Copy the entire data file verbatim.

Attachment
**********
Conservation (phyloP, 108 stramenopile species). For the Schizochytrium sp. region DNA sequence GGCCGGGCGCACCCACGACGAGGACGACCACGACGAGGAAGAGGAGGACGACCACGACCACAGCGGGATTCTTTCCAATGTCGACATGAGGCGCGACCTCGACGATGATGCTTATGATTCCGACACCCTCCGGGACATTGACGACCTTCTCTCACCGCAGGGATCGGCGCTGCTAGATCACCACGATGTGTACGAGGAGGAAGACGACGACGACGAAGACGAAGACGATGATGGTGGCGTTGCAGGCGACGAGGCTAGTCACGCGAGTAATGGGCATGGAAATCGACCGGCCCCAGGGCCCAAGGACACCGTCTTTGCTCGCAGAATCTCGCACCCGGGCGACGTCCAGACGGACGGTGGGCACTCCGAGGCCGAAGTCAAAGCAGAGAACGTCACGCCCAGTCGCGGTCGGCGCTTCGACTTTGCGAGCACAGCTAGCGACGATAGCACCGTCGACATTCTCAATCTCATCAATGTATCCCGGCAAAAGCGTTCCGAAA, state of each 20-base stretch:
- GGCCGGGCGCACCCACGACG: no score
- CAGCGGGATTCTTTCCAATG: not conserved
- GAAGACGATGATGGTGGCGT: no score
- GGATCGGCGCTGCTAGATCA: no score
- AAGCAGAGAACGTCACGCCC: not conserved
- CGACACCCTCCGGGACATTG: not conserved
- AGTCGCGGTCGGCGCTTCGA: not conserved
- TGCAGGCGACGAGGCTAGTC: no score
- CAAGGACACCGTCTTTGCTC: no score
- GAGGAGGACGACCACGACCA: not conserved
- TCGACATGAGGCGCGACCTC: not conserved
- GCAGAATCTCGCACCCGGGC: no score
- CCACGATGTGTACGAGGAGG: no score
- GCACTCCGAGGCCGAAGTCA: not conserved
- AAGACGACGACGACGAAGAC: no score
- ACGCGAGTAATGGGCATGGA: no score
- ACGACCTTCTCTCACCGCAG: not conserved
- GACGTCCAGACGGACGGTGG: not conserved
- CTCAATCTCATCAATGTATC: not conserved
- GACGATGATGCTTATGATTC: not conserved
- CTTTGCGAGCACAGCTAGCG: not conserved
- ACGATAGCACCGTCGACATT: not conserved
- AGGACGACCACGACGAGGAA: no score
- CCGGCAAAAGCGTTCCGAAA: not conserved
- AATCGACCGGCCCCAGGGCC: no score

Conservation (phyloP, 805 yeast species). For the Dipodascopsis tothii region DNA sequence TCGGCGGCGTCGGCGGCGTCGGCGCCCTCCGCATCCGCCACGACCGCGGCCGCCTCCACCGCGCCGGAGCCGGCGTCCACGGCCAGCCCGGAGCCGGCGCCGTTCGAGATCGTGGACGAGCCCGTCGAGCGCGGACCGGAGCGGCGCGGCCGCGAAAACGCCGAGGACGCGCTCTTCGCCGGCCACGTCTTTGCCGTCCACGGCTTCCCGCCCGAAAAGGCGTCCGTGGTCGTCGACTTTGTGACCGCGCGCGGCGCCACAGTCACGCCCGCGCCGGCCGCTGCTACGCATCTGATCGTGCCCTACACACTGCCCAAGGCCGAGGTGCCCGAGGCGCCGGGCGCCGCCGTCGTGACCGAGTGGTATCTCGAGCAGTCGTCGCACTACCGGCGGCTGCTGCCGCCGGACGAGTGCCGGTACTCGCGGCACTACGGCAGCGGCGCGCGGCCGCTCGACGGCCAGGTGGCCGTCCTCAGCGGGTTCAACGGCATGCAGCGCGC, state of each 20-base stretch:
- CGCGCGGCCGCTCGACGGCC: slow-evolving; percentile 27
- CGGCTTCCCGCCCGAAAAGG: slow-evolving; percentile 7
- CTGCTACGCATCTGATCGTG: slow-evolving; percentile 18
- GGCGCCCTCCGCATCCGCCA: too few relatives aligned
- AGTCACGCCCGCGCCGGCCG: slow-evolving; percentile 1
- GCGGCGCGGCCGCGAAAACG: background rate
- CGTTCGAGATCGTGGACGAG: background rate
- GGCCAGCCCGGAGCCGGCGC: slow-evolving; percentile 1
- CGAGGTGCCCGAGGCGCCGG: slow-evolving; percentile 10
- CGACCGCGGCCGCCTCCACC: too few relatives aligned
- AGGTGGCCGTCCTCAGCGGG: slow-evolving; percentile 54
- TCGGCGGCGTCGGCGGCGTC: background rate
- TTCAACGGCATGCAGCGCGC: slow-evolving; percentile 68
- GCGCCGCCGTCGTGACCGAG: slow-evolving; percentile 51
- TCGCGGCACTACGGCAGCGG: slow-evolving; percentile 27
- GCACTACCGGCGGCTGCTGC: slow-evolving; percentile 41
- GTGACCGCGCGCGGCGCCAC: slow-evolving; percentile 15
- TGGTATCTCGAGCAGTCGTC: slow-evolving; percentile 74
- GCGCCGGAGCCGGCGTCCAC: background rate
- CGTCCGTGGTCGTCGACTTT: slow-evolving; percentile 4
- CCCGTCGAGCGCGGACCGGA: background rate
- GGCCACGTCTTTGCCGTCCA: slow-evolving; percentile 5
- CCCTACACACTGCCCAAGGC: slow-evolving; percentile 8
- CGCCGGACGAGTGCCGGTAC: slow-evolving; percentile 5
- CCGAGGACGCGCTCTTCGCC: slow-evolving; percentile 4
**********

Conservation (phyloP, 108 stramenopile species). For the Schizochytrium sp. region DNA sequence GGCCGGGCGCACCCACGACGAGGACGACCACGACGAGGAAGAGGAGGACGACCACGACCACAGCGGGATTCTTTCCAATGTCGACATGAGGCGCGACCTCGACGATGATGCTTATGATTCCGACACCCTCCGGGACATTGACGACCTTCTCTCACCGCAGGGATCGGCGCTGCTAGATCACCACGATGTGTACGAGGAGGAAGACGACGACGACGAAGACGAAGACGATGATGGTGGCGTTGCAGGCGACGAGGCTAGTCACGCGAGTAATGGGCATGGAAATCGACCGGCCCCAGGGCCCAAGGACACCGTCTTTGCTCGCAGAATCTCGCACCCGGGCGACGTCCAGACGGACGGTGGGCACTCCGAGGCCGAAGTCAAAGCAGAGAACGTCACGCCCAGTCGCGGTCGGCGCTTCGACTTTGCGAGCACAGCTAGCGACGATAGCACCGTCGACATTCTCAATCTCATCAATGTATCCCGGCAAAAGCGTTCCGAAA, state of each 20-base stretch:
- GGCCGGGCGCACCCACGACG: no score
- CAGCGGGATTCTTTCCAATG: not conserved
- GAAGACGATGATGGTGGCGT: no score
- GGATCGGCGCTGCTAGATCA: no score
- AAGCAGAGAACGTCACGCCC: not conserved
- CGACACCCTCCGGGACATTG: not conserved
- AGTCGCGGTCGGCGCTTCGA: not conserved
- TGCAGGCGACGAGGCTAGTC: no score
- CAAGGACACCGTCTTTGCTC: no score
- GAGGAGGACGACCACGACCA: not conserved
- TCGACATGAGGCGCGACCTC: not conserved
- GCAGAATCTCGCACCCGGGC: no score
- CCACGATGTGTACGAGGAGG: no score
- GCACTCCGAGGCCGAAGTCA: not conserved
- AAGACGACGACGACGAAGAC: no score
- ACGCGAGTAATGGGCATGGA: no score
- ACGACCTTCTCTCACCGCAG: not conserved
- GACGTCCAGACGGACGGTGG: not conserved
- CTCAATCTCATCAATGTATC: not conserved
- GACGATGATGCTTATGATTC: not conserved
- CTTTGCGAGCACAGCTAGCG: not conserved
- ACGATAGCACCGTCGACATT: not conserved
- AGGACGACCACGACGAGGAA: no score
- CCGGCAAAAGCGTTCCGAAA: not conserved
- AATCGACCGGCCCCAGGGCC: no score

Conservation (phyloP, 805 yeast species). For the Dipodascopsis tothii region DNA sequence TCGGCGGCGTCGGCGGCGTCGGCGCCCTCCGCATCCGCCACGACCGCGGCCGCCTCCACCGCGCCGGAGCCGGCGTCCACGGCCAGCCCGGAGCCGGCGCCGTTCGAGATCGTGGACGAGCCCGTCGAGCGCGGACCGGAGCGGCGCGGCCGCGAAAACGCCGAGGACGCGCTCTTCGCCGGCCACGTCTTTGCCGTCCACGGCTTCCCGCCCGAAAAGGCGTCCGTGGTCGTCGACTTTGTGACCGCGCGCGGCGCCACAGTCACGCCCGCGCCGGCCGCTGCTACGCATCTGATCGTGCCCTACACACTGCCCAAGGCCGAGGTGCCCGAGGCGCCGGGCGCCGCCGTCGTGACCGAGTGGTATCTCGAGCAGTCGTCGCACTACCGGCGGCTGCTGCCGCCGGACGAGTGCCGGTACTCGCGGCACTACGGCAGCGGCGCGCGGCCGCTCGACGGCCAGGTGGCCGTCCTCAGCGGGTTCAACGGCATGCAGCGCGC, state of each 20-base stretch:
- CGCGCGGCCGCTCGACGGCC: slow-evolving; percentile 27
- CGGCTTCCCGCCCGAAAAGG: slow-evolving; percentile 7
- CTGCTACGCATCTGATCGTG: slow-evolving; percentile 18
- GGCGCCCTCCGCATCCGCCA: too few relatives aligned
- AGTCACGCCCGCGCCGGCCG: slow-evolving; percentile 1
- GCGGCGCGGCCGCGAAAACG: background rate
- CGTTCGAGATCGTGGACGAG: background rate
- GGCCAGCCCGGAGCCGGCGC: slow-evolving; percentile 1
- CGAGGTGCCCGAGGCGCCGG: slow-evolving; percentile 10
- CGACCGCGGCCGCCTCCACC: too few relatives aligned
- AGGTGGCCGTCCTCAGCGGG: slow-evolving; percentile 54
- TCGGCGGCGTCGGCGGCGTC: background rate
- TTCAACGGCATGCAGCGCGC: slow-evolving; percentile 68
- GCGCCGCCGTCGTGACCGAG: slow-evolving; percentile 51
- TCGCGGCACTACGGCAGCGG: slow-evolving; percentile 27
- GCACTACCGGCGGCTGCTGC: slow-evolving; percentile 41
- GTGACCGCGCGCGGCGCCAC: slow-evolving; percentile 15
- TGGTATCTCGAGCAGTCGTC: slow-evolving; percentile 74
- GCGCCGGAGCCGGCGTCCAC: background rate
- CGTCCGTGGTCGTCGACTTT: slow-evolving; percentile 4
- CCCGTCGAGCGCGGACCGGA: background rate
- GGCCACGTCTTTGCCGTCCA: slow-evolving; percentile 5
- CCCTACACACTGCCCAAGGC: slow-evolving; percentile 8
- CGCCGGACGAGTGCCGGTAC: slow-evolving; percentile 5
- CCGAGGACGCGCTCTTCGCC: slow-evolving; percentile 4